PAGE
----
Third bleeding attack is a sorry end for Racing Club's Young Elite

PUBLISHED : Wednesday, 02 February, 2011, 12:00am
UPDATED : Wednesday, 02 February, 2011, 12:00am

Young Elite's compulsory departure from the racing scene following his third bleeding attack on the weekend is a sorry end for a horse who had Group One ability and never was able to reach those heights because of internal issues.

Were Young Elite owned under the usual arrangements, the owner might ship him off to the United States where drug rules are considerably more accommodating than those in place here.

With the application of the drug furosemide, under its trade name lasix, horses in the US with bleeding problems are able to race successfully.

Lasix is a diuretic that helps the horse expel fluids locked in its tissues, lowering the horse's blood pressure and helping the internal issues involved in exercise-induced pulmonary haemorrhage, a condition estimated to occur to varying extents in most horses during the exertion of racing.

In Hong Kong, treatment with lasix is not permitted, correctly in our view, but its use or not has been a subject of debate all over the world during the past 40 years.

It is clear to see who has won the debate in the US and a horse like Young Elite may be able to realise his A-grade potential by racing there, and could prove an advertisement for the quality of Hong Kong racing, but we can't see that happening despite trainer Caspar Fownes' plea on the weekend.

Where the whole story gets tricky is in the ownership of horses raced by The Racing Club. Perhaps if it was a decision for The Racing Club members themselves, under whose banner the horse races, they might want to roll the dice and send Young Elite to the US in hope of further stake money returns.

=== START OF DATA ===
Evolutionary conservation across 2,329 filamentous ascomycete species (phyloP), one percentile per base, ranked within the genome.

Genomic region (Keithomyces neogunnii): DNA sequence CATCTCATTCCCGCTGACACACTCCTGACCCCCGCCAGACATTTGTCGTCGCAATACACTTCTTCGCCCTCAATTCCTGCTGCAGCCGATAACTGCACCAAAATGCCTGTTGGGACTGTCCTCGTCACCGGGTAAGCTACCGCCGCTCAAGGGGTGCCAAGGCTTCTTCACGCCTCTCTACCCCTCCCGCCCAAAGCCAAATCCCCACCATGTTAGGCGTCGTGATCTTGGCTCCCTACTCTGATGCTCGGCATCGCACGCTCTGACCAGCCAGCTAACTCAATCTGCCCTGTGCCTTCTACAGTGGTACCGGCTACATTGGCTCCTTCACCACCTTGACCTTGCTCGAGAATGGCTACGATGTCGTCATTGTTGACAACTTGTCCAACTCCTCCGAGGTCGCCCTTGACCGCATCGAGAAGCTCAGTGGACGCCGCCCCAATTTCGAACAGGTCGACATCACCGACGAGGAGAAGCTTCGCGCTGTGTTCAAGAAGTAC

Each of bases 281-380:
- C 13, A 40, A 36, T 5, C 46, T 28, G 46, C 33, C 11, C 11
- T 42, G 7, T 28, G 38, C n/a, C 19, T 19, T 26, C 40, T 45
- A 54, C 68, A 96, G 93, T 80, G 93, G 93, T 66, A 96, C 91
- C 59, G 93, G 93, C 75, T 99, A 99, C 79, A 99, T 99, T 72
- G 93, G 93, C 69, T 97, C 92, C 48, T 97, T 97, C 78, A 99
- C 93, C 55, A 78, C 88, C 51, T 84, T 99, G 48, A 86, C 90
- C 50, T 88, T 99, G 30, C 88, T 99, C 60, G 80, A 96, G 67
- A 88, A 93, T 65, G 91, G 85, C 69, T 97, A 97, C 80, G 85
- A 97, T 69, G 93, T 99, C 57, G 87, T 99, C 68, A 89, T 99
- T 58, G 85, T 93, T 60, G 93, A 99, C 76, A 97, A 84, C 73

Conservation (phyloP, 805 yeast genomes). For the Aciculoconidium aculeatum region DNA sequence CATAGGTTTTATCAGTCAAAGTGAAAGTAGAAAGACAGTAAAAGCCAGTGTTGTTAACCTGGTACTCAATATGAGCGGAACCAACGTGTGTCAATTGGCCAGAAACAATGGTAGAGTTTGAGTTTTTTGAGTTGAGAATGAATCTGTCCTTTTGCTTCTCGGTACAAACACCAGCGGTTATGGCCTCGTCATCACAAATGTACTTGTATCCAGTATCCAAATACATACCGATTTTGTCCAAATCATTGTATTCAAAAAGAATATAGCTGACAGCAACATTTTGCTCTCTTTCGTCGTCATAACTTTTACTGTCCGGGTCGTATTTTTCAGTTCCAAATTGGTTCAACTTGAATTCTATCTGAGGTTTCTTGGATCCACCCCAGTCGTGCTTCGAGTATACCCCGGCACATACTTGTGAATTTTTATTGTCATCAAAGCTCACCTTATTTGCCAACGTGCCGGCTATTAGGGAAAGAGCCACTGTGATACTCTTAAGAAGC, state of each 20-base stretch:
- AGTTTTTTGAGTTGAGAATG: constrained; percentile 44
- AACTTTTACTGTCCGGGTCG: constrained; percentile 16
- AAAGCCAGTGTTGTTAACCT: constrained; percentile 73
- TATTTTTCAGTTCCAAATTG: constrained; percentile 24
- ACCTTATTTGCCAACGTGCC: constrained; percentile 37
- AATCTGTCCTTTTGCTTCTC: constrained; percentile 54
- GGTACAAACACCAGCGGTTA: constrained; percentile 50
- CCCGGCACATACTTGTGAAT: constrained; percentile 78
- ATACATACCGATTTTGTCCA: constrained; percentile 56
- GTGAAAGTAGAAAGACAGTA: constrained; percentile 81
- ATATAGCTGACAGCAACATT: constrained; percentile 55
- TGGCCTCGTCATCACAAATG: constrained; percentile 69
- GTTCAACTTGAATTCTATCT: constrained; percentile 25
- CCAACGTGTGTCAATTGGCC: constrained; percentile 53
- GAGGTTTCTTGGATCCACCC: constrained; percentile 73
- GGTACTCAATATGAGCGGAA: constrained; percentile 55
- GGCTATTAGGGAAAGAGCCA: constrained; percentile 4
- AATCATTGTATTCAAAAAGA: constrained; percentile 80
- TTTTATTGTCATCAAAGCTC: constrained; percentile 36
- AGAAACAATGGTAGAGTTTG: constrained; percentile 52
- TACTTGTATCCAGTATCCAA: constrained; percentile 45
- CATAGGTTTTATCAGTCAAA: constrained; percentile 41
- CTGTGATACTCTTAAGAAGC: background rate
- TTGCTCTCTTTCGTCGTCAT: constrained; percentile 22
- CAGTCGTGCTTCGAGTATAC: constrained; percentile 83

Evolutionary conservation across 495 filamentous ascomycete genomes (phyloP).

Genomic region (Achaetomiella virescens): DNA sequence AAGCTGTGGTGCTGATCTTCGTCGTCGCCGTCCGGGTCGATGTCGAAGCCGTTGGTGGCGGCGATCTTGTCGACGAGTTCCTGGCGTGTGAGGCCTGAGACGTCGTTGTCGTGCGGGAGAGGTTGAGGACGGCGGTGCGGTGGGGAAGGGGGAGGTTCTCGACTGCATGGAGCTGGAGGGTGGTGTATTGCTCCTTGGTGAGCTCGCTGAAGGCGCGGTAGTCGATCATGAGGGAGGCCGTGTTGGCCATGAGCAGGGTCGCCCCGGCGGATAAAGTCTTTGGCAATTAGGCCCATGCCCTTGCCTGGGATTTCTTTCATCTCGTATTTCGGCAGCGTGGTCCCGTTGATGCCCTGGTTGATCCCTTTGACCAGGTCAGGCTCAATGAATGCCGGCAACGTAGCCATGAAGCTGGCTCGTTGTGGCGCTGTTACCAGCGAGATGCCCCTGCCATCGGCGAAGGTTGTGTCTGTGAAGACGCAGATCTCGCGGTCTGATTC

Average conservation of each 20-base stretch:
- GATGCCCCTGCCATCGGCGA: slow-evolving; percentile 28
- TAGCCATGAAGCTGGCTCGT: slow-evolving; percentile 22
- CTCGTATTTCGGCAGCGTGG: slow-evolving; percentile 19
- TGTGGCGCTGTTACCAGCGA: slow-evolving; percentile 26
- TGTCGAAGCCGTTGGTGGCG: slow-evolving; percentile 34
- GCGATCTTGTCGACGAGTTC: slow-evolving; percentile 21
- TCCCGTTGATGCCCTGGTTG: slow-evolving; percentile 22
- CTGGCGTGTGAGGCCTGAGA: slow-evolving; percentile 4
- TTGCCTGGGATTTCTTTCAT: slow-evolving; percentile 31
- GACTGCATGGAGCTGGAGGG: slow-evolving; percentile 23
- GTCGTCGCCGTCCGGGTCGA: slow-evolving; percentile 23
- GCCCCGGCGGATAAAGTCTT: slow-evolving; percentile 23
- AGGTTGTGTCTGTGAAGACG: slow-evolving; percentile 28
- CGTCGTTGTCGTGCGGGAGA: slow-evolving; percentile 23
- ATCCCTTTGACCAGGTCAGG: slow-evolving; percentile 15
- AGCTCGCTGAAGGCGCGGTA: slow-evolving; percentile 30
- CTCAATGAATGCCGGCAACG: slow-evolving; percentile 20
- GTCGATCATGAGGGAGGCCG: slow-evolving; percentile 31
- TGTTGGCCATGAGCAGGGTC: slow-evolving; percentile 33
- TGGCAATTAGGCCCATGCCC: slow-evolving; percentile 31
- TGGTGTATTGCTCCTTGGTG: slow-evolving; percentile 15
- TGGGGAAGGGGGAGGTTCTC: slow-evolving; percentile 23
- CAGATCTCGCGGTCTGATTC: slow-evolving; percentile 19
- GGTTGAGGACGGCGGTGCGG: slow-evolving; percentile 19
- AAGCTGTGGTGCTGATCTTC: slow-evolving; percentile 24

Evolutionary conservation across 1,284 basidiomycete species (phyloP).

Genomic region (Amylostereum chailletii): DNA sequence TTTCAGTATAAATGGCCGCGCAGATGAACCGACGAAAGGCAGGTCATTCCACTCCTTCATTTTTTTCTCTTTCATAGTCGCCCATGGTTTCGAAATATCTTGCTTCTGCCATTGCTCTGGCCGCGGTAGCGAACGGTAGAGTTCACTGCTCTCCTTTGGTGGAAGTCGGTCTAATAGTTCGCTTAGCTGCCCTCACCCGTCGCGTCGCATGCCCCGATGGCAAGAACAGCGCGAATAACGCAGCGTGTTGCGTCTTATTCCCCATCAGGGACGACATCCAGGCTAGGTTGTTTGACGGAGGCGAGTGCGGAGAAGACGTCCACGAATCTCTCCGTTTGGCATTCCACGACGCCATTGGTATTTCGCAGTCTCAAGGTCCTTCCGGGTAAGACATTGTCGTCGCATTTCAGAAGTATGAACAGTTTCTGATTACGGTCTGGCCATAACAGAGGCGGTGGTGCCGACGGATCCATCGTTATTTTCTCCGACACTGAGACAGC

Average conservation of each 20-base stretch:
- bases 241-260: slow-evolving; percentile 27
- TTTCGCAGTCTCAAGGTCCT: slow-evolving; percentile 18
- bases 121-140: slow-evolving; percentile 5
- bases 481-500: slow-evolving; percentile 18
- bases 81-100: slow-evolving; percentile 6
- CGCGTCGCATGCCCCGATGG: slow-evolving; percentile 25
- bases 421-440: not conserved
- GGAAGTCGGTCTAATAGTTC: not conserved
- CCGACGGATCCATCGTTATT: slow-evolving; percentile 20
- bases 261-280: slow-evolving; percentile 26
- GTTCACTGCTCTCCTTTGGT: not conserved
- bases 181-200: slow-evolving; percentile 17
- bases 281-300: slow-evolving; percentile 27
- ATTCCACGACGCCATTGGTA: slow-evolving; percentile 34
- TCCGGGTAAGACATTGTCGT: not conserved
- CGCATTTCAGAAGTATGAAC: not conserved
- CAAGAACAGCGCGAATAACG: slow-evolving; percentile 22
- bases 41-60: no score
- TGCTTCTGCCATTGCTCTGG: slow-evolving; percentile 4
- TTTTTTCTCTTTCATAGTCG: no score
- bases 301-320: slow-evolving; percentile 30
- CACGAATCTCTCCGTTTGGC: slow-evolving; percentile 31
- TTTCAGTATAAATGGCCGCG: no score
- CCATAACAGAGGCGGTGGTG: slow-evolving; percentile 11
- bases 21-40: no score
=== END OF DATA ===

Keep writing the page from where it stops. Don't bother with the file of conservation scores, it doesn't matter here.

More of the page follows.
But Racing Club ownership is a convoluted matter. The Racing Club membership owns the horses, yet, under its rules, prize money is not distributed among the members but ploughed back into the club's activities.

All matters involving the Racing Club's ownership of its horses are overseen by a three-man management committee appointed by the Jockey Club and the horses are purchased by the Club, albeit, we imagine, money consisting of Racing Club members' subscriptions.

So, with this thick, grey layer of management across the Racing Club's operations, we don't expect there will be any impetus to relocate Young Elite under the Racing Club name or to sell to an outside owner to, in turn, relocate him to the US.

Politically, it is just too much to think the club would give approval to resort to a course which it categorically bans within its own jurisdiction, regardless of any financial or promotional benefits that might accrue.

The reality of horse racing bites hard at times. Young Elite is hardly the first talented horse to fail to reach great heights due to his metabolism and he will not be the last but his career is now finished.